Imagine if there was a non-invasive, chemical-free cure to cancer, a permanent antidote to addiction and a way to instantly diagnose and treat allergies, dermatitis and mental health problems. Um, well, apparently, there is. It's called Bioresonance, and depending on who you ask, it's either the saviour of all mankind, or dangerous quackery that preys on the weak and vulnerable and prolongs them seeking adequate treatment for serious illness.
This Chinese wellness trend will undo all the damage you did to your body in December
Bioresonance is a treatment that involves sticking electrodes onto the skin, which use electromagnetic waves to create a resonance able to detect unhealthy frequencies of the cells within our bodies, for example viruses and cancer cells. The device is then able to match the frequency and 'cancel out' the abnormality. The machine's electromagnetic waves are also believed to cure addictions like smoking cigarettes, apparently by cancelling out nicotine molecules in the body.
You might think that something as revolutionary would be a recent invention, but on the contrary, bioresonance is more than 40 years old. It was all started by Franz Morell in 1977, a doctor who alongside his penchant for inventions, had links to Scientology. It seems no coincidence, therefore, that Morell's bioresonance machine bares a startling resemblance to the E-Meters used during Scientology's core practice of "auditing".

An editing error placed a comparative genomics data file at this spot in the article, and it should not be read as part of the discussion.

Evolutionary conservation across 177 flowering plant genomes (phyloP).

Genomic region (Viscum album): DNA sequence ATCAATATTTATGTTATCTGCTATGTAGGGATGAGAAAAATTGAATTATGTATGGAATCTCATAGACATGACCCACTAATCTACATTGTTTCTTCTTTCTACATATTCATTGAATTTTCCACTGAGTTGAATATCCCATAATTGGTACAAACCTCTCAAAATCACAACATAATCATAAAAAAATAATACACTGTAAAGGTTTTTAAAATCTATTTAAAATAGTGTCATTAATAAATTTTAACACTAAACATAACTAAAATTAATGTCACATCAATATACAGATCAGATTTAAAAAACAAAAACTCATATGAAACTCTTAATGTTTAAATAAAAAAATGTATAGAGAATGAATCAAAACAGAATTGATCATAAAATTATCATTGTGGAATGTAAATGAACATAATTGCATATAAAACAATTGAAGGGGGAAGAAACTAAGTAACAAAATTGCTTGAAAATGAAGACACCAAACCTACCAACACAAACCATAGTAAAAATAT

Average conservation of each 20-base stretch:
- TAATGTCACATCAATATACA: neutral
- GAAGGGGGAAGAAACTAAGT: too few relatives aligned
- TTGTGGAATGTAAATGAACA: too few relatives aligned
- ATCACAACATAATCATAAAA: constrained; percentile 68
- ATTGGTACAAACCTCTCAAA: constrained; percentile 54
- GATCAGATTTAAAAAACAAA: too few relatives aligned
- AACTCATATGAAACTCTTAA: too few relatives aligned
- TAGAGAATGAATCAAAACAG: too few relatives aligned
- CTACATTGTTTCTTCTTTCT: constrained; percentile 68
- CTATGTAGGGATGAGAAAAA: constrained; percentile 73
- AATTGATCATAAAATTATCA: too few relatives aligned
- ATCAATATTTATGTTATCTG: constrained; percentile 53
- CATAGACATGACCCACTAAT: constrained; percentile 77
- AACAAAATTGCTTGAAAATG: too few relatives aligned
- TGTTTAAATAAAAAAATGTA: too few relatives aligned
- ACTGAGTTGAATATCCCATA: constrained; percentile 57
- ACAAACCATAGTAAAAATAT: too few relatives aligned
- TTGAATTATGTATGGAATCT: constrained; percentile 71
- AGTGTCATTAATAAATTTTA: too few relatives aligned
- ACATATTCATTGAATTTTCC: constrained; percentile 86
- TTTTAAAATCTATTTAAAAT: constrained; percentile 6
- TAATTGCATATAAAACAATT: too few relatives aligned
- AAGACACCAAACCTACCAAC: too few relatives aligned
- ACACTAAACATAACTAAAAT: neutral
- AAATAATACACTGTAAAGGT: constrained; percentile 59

Anyway, back to curing cancer. Or, you know, not. "Bioresonance is one of the purest forms of quackery that I have come across," says Edzard Ernst, Emeritus Professor at the University of Exeter. "The assumptions that underpin bioresonance fly in the face of science and have no validity whatsoever."
Here's everything you need to know about coping with IBS from a nutritionist who learnt to manage hers
While there are seemingly reputable scientific studies that conclude that there are, in fact, various benefits to bioresonance, including one that shows how the treatment contributes to an impressive smoking cessation rate, Professor Ernst questions the results. "On closer inspection, the trial has numerous flaws, has never been independently replicated and was published in a journal of dubious quality," he says.
But of course, science is only one side of the argument. Proponents of alternative medicine and wellness treatments claim that not everything can be measured clinically, and science doesn't have all the answers after all. You only have to take to online forums to read the thousands of testimonials written by people who believe bioresonance has helped them. "The plural of anecdote is anecdotes, not evidence," says Professor Ernst on his website.
The potential risks of people entrusting their health to an unfounded treatment are obvious. For starters, they may believe they're receiving adequate treatment and prolong seeking proper medical advice. In cases of growing tumours, such a delay could be fatal. That's not to mention the ethical implications of a trusted professional offering false hope to vulnerable people at a steep price.
"There's a serious risk to your wallet," agrees health and beauty journalist Nadine Baggott. She's not wrong; a bioresonance machine can set you back thousands of pounds, while individual treatments can be as much as £200 per session.
"Even in the realms of complimentary or alternative medicine the claims made for bioresonance are ridiculous. It's complete and utter bullsh*t," adds Nadine.